An article from New York magazine rediscovers the age-old problem of location privacy in mobile devices. Titled iTagged: get ready for the stalkverse the alarmist piece vividly attempts to describe the dangers of having everyone else learn about our location:
Technology was certainly not supposed to know you were at the laundromat. Or the Yankees game. Or your co-worker’s apartment when you were supposed to be working late. But now when you’re at the laundromat, everyone will know.
All true but this is not a new problem being introduced by the iPhone. It is not even being aggravated by the phone having GPS. Global Positioning System sounds like a very neat feature but remains largely a red herring from the privacy point of view, because it is neither necessary or sufficient for tracking. It is not necessary because mobile operators have been legally required by FCC to be capable of locating their subscribers based on triangulating a position from cell phone towers. Dubbed enhanced-911 or E911 these regulations had a very simple objective: knowing where to send the ambulance, fire engine and police car when a 911 call is received. While the USA lagged and to this day continues to lag Europe and Japan in wireless adoption, the FCC correctly predicted that in the future more and more calls would be placed over phones that were not bound to a fixed location that could be looked up in the phone directory.
Not surprisingly the reception was mixed. Privacy advocates feared that they could be used for tracking individuals without oversight. (One ancient article from Infoworld points out that judges must approve any law enforcement access to location data.) Public safety groups pointed to scenarios when E911 was used to locate individuals in kidnapping cases and even urge users to change the settings on their phone to enable location at all times. These regulations were phased in over time, requiring that 95% of handsets sold in 2005 must be capable of radiolocation. Considering that the average lifetime of a handset is 18 months, a reasonable assumption is that all phones in use today support the feature. No GPS required.
GPS is also not enough because it requires line of sight to satellites– forget about it working indoors– and can be frustratingly slow to develop an initial fix. At best GPS adds to tracking capabilities when the subscriber is attending Burning Man, out of the range of cell phone towers. Of course without reception the phone has no way to report back the location to the would-be-stalkers in real time, but presumably it could store that information for future upload when the handset has service again.
Where the iPhone could have a disruptive effect is the integration of the feature and its social acceptability. Some handsets today allow using the phone for driving directions, with real-time position information, placing the carriers in direct competition with the dedicated GPS units such as Garmin. A few carriers such as Nextel directly advertise tracking as a feature for fleet management. These are strictly business applications; phones are carried by employees in charge of some asset that is owned by the company and the intention is tracking the asset more than the individual. Poster child is the trucking company with 18 wheelers criss-crossing the country that wants to know exactly where each truck is so they can re-route the one closest to Dubuque to pick up another load.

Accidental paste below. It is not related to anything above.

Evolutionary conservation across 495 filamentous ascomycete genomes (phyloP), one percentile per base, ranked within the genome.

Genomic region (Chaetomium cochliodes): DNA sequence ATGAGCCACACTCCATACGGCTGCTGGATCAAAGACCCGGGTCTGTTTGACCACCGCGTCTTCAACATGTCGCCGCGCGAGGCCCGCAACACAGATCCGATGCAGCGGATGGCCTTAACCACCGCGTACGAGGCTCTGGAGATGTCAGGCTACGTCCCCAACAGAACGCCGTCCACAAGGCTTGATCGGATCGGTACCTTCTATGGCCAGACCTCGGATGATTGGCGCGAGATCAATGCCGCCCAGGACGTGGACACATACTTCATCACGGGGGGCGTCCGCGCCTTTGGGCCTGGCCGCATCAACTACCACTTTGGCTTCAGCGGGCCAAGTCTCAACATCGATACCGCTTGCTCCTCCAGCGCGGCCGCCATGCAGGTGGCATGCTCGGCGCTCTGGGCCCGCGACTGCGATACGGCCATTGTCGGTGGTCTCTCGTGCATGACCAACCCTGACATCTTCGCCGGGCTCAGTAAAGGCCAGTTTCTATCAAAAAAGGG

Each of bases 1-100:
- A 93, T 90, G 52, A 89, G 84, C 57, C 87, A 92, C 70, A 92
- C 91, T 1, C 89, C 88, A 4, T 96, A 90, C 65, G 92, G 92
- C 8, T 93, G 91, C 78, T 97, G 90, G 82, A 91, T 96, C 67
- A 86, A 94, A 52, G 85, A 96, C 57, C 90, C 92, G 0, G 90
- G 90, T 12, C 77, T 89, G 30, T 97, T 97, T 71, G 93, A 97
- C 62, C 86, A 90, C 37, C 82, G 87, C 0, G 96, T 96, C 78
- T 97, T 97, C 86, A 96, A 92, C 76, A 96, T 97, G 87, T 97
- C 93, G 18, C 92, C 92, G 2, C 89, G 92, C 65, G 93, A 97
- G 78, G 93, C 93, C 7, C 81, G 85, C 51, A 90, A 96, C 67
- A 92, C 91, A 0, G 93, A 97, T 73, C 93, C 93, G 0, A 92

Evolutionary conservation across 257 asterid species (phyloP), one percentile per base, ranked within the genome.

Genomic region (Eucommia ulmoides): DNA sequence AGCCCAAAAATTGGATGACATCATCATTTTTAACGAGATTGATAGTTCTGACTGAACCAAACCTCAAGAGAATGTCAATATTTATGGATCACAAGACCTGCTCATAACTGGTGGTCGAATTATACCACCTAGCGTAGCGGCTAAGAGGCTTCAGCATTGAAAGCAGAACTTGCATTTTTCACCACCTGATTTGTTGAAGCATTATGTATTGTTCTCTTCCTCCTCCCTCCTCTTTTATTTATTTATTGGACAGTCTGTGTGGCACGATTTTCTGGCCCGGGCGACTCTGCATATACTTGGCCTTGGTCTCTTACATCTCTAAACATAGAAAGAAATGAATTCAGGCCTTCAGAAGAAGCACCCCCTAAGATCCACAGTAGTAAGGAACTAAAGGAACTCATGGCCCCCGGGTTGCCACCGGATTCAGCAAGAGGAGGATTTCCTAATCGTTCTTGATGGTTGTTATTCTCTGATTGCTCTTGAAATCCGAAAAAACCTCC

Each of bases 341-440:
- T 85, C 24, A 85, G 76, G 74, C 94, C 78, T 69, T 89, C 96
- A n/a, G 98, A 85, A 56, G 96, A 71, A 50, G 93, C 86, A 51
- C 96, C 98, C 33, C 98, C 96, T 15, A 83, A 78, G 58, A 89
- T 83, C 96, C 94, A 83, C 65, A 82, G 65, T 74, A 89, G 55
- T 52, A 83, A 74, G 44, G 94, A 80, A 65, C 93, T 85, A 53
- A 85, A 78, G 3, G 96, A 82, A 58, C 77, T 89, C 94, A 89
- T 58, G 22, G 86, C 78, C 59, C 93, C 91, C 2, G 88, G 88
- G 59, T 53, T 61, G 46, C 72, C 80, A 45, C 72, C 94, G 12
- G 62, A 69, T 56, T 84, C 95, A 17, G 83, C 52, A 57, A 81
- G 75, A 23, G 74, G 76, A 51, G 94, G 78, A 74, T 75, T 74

iPhone is strictly a consumer technology and one that defines the cutting edge. The moment a popular application comes along that requires the user to opt-in to location tracking, it will create social pressure for others to do the same. It will define the new standard for what is “acceptable” for location privacy. This is the main takeaway from the article:
Because you’ll be letting them know. Maybe not yet; you’re still shy, and think the laundromat is boring. But in a year or two, when everyone is doing it, that shyness will start to seem stupid. It will begin to seem rude not to tell—I mean, what’s wrong with the laundromat?
And some predictions for awkward consequences:
The initial etiquette screwups are going to be exquisite: not just the stalking, but the brand-new form or snubbing where you can see your friends gathering without you. You’ll feel wildly self-conscious for about six months. But soon it’s all going to seem normal and automatic.
Such a race-to-the-bottom is not unknown in privacy. The moment people started putting their personal lives up for display on Facebook, it created a pressure on others to become even more transparent. How long until there is a Facebook gadget that charts your location on a map? Forget about Dopplr and depending on the user to diligently report their wanderings; the next web 2.0 application with no regard for privacy can tap into that information straight from the iPhone.